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LQ trailers?

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  • LQ trailers?

    How many have them? What are the best features in your opinion? Worst? What do you wish you had added but didn't?
    I do a lot of camping with my horse and to this point have slept in a tent or in a cot in my tag along. Now I have a pretty new truck that will pull a decent size trailer and I will be minus a big payment in about 6 months, so of course I am thinking new horse trailer

    I am thinking a 2 horse with living quarters, but the 3's seem more popular. Really I almost never haul 2 in the the trailer I have now so 3 seems like a waste. When I go I usually go with a group and they tend to have their own set ups. I wouldn't mind taking a friend but currently just don't know anyone without there own set up.
    Occasionaly some friends and I do go for an all girls weekend and we take one girls 3 horse with BIG LQ, which is nice for all of us, but its only maybe 2 weekends a year.

    Thoughts? Suggestions?

    PS. Mr. Ridingmic does join us but is usually very happy with the Camp B&*ch position, so sleeping quarters helpful, but we rarely bring a horse for him

  • #2
    I am on my 2nd two horse since 2000....slant with 6' short wall. Not big but is very doable. Forget about the stove IMO...microwave and grill does it all.
    I like the window also in the long wall....

    I LOVE a hot shower and didn't want to sacrifice interior space so use a Coleman Instant hot in the first stall....I have a door into the stall area (very important) and after sweeping out I put down a small tarp and a nice bath mat. I put my portable toilet and shower there. Have a hanging rack for soaps and shampoo

    Awning of course provides the real "living area" ...indoors is just mainly to change and sleep for me. A closet for hanging garments....I hang tons of stuff and have cabinets for towels and jeans.

    I also have a counter top and cabinets on the long wall that has all my supplies and permanent dishes.

    When I'm camping I toss in the horses and stock the fridge, load their food and I'm off!

    Many of my friends (most ) have at least a 3 horse...but IMO, mine is easier to take anywhere! If I were taking long extended trips I would probably get the 3 horse just to take more "stuff".

    Just remembered...my friend's husband did ALL the research before getting their trailer and having mangers in the slant is great!! It is otherwise wasted space that can be used to store a small generator, feed etc.
    "My treasures do not sparkle or glitter, they shine in the sunlight and nicker to me in the night"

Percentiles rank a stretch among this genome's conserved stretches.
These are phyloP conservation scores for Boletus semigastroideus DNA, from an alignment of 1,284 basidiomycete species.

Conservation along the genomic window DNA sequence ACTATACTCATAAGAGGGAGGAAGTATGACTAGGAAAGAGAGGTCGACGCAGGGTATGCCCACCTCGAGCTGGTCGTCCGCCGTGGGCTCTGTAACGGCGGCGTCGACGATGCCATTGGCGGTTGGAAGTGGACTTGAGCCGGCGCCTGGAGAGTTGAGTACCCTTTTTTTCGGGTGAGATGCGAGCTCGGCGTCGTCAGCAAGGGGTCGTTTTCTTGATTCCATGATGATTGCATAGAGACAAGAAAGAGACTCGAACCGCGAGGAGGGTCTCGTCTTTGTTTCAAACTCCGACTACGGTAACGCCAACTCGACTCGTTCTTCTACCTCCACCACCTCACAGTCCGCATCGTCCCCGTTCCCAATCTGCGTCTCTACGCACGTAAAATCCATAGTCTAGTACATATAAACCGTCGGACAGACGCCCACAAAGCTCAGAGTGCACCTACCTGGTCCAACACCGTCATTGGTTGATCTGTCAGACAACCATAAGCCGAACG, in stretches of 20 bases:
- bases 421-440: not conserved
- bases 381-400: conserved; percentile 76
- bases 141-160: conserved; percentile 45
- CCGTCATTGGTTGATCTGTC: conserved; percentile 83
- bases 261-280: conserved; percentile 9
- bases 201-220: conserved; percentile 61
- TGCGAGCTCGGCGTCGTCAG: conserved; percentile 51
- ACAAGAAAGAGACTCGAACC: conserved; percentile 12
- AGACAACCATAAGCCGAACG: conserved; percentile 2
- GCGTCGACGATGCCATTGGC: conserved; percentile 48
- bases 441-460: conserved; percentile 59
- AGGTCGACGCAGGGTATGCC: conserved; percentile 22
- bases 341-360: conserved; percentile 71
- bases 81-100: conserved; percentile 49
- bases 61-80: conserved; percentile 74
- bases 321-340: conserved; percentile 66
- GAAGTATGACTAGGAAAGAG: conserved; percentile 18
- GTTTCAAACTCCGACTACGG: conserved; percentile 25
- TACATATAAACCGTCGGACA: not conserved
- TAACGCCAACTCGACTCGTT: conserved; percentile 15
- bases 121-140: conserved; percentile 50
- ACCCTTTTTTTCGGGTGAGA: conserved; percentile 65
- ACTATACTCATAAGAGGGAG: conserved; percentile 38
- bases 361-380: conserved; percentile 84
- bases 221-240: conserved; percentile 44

• #3
      Well, I just bought my 3 horse, so I'm still figuring it all out. The shower was cool last weekend, staying in a primitive camp. I like the stove - just to boil water, mostly. I don't have a/c yet, but I'm sure I'll add it next Spring. I like having tons of cabinets, and the awning rocks. Lots of lights are good, and it's nice having a decent sized water tank. My trailer isn't big at all - not hard to manuever.


      • #4
        I love my 2+1 because it gives me so much room in the front box stall to haul anything I might need. It also has an outside tack room so it keeps all this stuff out of the living quarters.
        I have a slide out which I cannot do without. I'd like as much cabinet space as I can get. The small fridge is okay with me though. I wish I had a door into the horse area as I could easily store clothes, etc out there & get to it easily if I had that door.
        Get the biggest living quarters you can afford. You'll love the room & none of it will be extra. Also many people use a cowboy shower but I love my inside shower however small. Also I love the reading lights at the head of the bed along with lots of electrical outlets, one at the head of the bed so that I can use my cell phone for an alarm clock & be sure it gets re-charged. Also great for laptop use.
        Oh also get a trailer at least 7'6" so you'll have head room in the bed.
        Producing horses with gentle minds & brilliant movement!


        • #5
          You'll gets lots of different opinons, so here's mine. I have a 2H
          GN 5' short wall and the LQ has: queen bed, AC, pocket screen door, 2 burner cooktop, microwave, hot water heater, 30 gallon water tank, medicine cabinet, nose cabinets for clothing storage, other cabinets to store towels, food, paper goods, etc, fridge, towel bar, a fan in the GN and kitchen area, inside lights, solar panel, dinnette, fans in the horse area, and pass thru door. Propane runs the fridge, hot water heater, & cooktop. they call this a weekend package since it doesn't have the separate shower, but heck, it's great for 10 day trips.

          I have a cowboy shower in the 1st stall and put my potty in the horse area so it becomes the bathroom when camping. And an awning outside. My absolute favorite option on the trailer is the HYDRAULIC HITCH! no cranking for me.

          I love the cooktop to heat water for coffe/tea and it warms up the LQ on cold days. I also have a separate generator that is a Honda 2000EUI - very quiet, easy to lift, goes along time before refilling, but it won't run the AC. I have been seriously camping for the past 17 years and go on many 10-12 day trips, so I do like having the comforts of home. I have an electric heater which the generator runs, but a propane furnance would be nice.

          The battery runs the lights, but I use the generator alot if there isn't electric. It will run for 12 hours before refiling the 1.5 gallon tank, so it's very economical.

          I set up the awning with a floor mat, table, and lounge chairs outside, so it's very comfy. I use the dinnette for fixing meals, reading, eating breakfast, etc